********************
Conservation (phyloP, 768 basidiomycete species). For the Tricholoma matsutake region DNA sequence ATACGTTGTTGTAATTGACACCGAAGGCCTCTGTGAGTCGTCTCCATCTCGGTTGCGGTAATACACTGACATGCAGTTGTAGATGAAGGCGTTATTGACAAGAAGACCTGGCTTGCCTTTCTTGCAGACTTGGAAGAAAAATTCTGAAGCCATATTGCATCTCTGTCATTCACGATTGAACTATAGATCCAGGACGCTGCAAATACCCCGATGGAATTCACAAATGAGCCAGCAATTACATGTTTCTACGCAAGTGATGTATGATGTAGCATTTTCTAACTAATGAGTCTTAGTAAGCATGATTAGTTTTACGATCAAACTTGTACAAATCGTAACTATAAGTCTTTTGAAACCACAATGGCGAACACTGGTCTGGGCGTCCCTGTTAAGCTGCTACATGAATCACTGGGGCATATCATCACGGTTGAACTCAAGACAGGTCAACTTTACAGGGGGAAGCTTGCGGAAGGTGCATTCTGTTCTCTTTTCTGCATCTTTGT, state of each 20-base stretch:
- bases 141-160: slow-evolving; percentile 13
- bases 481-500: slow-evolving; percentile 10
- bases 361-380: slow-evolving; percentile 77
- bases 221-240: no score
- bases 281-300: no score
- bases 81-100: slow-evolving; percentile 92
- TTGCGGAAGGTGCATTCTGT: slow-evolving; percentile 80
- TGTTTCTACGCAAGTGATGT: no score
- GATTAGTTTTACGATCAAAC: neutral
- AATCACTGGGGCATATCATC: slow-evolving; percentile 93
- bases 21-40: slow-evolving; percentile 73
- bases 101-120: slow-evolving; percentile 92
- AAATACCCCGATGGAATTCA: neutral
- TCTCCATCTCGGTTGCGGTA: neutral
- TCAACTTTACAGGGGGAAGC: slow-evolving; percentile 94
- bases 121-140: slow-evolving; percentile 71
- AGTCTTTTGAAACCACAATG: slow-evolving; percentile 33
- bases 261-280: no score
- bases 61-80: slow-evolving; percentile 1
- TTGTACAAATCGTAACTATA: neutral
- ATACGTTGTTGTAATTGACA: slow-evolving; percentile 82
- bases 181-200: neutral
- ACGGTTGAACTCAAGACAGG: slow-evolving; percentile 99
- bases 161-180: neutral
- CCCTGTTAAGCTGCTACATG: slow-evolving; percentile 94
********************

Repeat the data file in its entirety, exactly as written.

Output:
Conservation (phyloP, 768 basidiomycete species). For the Tricholoma matsutake region DNA sequence ATACGTTGTTGTAATTGACACCGAAGGCCTCTGTGAGTCGTCTCCATCTCGGTTGCGGTAATACACTGACATGCAGTTGTAGATGAAGGCGTTATTGACAAGAAGACCTGGCTTGCCTTTCTTGCAGACTTGGAAGAAAAATTCTGAAGCCATATTGCATCTCTGTCATTCACGATTGAACTATAGATCCAGGACGCTGCAAATACCCCGATGGAATTCACAAATGAGCCAGCAATTACATGTTTCTACGCAAGTGATGTATGATGTAGCATTTTCTAACTAATGAGTCTTAGTAAGCATGATTAGTTTTACGATCAAACTTGTACAAATCGTAACTATAAGTCTTTTGAAACCACAATGGCGAACACTGGTCTGGGCGTCCCTGTTAAGCTGCTACATGAATCACTGGGGCATATCATCACGGTTGAACTCAAGACAGGTCAACTTTACAGGGGGAAGCTTGCGGAAGGTGCATTCTGTTCTCTTTTCTGCATCTTTGT, state of each 20-base stretch:
- bases 141-160: slow-evolving; percentile 13
- bases 481-500: slow-evolving; percentile 10
- bases 361-380: slow-evolving; percentile 77
- bases 221-240: no score
- bases 281-300: no score
- bases 81-100: slow-evolving; percentile 92
- TTGCGGAAGGTGCATTCTGT: slow-evolving; percentile 80
- TGTTTCTACGCAAGTGATGT: no score
- GATTAGTTTTACGATCAAAC: neutral
- AATCACTGGGGCATATCATC: slow-evolving; percentile 93
- bases 21-40: slow-evolving; percentile 73
- bases 101-120: slow-evolving; percentile 92
- AAATACCCCGATGGAATTCA: neutral
- TCTCCATCTCGGTTGCGGTA: neutral
- TCAACTTTACAGGGGGAAGC: slow-evolving; percentile 94
- bases 121-140: slow-evolving; percentile 71
- AGTCTTTTGAAACCACAATG: slow-evolving; percentile 33
- bases 261-280: no score
- bases 61-80: slow-evolving; percentile 1
- TTGTACAAATCGTAACTATA: neutral
- ATACGTTGTTGTAATTGACA: slow-evolving; percentile 82
- bases 181-200: neutral
- ACGGTTGAACTCAAGACAGG: slow-evolving; percentile 99
- bases 161-180: neutral
- CCCTGTTAAGCTGCTACATG: slow-evolving; percentile 94